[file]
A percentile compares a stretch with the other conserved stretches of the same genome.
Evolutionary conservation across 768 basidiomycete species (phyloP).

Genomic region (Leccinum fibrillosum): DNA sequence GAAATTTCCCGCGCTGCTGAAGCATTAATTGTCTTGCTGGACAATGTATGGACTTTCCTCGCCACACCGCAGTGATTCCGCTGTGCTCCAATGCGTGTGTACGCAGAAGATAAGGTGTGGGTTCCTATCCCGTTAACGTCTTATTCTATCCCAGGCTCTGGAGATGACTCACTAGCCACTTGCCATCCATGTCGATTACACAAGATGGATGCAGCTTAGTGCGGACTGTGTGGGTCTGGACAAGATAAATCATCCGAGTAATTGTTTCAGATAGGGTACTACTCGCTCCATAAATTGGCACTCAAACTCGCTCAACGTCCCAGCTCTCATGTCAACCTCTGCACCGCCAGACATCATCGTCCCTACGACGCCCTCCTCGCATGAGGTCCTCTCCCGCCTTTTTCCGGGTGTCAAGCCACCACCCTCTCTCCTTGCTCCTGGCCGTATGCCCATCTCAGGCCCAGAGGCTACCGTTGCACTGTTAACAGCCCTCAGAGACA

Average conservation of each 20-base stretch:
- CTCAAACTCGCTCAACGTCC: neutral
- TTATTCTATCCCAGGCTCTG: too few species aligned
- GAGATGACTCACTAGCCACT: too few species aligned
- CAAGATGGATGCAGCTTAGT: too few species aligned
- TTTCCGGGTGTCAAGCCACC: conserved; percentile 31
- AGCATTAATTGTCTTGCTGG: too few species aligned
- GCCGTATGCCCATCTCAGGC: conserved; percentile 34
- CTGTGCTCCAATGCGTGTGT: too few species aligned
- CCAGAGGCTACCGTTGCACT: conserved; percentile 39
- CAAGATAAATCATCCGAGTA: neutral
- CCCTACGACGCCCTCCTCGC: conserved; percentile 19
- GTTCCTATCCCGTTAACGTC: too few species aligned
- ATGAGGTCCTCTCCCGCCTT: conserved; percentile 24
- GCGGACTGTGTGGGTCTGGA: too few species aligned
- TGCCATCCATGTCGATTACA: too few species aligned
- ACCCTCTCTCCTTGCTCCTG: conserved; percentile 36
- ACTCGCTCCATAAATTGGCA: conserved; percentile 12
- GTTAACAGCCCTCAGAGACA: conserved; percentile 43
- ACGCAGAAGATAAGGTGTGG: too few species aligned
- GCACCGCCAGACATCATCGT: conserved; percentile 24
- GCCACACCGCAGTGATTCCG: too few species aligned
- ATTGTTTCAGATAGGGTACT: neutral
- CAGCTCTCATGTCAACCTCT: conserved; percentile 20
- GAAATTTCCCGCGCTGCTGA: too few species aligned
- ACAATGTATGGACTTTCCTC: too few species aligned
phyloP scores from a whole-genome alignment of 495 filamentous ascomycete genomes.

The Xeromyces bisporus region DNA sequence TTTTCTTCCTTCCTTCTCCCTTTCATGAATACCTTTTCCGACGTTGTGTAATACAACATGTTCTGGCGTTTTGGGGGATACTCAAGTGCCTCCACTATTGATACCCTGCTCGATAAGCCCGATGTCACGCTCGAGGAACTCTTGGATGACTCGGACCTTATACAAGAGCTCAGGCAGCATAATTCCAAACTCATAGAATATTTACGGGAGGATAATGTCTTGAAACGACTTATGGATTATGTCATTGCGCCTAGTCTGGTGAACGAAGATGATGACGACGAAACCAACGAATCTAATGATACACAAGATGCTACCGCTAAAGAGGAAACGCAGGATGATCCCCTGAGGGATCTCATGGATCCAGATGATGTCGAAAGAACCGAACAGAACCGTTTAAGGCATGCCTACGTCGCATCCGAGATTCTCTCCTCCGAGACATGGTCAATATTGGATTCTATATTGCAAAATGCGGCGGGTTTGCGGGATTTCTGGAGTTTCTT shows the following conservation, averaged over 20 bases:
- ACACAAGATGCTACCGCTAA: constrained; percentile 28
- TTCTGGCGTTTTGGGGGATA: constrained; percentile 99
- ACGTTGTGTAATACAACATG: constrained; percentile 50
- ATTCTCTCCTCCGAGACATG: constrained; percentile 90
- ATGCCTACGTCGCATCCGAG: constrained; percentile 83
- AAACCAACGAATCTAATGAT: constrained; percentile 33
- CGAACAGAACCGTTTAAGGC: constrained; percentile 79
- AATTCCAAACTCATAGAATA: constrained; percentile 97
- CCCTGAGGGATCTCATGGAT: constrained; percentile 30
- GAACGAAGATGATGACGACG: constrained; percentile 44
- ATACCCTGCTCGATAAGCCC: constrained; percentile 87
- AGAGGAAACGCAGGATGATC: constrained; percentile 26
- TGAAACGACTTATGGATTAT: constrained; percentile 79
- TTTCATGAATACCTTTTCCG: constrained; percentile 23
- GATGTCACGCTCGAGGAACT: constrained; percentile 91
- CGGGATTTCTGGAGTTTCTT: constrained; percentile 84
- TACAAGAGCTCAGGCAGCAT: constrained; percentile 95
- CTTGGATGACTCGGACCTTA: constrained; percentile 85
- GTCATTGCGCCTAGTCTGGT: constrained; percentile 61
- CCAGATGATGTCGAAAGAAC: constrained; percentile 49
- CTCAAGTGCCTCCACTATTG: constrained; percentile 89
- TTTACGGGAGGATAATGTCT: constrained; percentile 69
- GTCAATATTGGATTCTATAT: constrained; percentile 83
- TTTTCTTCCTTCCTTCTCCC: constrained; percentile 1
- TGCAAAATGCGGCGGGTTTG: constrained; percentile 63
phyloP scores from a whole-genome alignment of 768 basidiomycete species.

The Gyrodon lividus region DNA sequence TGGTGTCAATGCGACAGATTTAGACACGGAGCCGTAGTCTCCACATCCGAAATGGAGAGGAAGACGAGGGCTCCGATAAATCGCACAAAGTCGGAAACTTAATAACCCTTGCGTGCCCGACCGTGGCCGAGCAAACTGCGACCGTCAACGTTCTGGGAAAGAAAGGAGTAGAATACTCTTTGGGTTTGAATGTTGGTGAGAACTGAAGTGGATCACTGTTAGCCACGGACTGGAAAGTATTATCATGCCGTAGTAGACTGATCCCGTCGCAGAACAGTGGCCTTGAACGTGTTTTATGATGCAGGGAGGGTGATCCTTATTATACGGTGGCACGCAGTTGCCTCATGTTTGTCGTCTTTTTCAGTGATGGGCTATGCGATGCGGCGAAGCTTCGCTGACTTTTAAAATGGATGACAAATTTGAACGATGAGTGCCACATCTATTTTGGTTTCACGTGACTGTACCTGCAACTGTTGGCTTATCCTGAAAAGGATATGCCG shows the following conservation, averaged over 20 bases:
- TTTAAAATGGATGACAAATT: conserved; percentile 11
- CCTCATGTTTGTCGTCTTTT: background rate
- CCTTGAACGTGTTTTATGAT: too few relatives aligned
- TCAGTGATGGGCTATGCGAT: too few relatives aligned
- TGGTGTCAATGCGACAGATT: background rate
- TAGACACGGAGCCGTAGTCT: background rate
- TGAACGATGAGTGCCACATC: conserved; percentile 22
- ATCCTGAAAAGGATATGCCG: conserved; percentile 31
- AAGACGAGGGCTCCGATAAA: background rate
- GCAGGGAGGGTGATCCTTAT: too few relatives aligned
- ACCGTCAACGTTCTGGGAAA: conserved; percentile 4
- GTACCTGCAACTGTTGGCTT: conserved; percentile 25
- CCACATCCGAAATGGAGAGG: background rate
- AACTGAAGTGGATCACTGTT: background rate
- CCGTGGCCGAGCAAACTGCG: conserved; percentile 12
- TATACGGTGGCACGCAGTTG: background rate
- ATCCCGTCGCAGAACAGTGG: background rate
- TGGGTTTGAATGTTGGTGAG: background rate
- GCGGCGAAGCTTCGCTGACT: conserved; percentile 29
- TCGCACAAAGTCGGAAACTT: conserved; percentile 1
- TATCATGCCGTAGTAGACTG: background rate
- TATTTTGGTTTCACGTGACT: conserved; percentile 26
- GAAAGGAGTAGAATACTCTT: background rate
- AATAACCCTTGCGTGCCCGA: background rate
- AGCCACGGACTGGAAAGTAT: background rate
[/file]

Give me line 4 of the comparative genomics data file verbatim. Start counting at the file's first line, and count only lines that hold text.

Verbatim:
Average conservation of each 20-base stretch: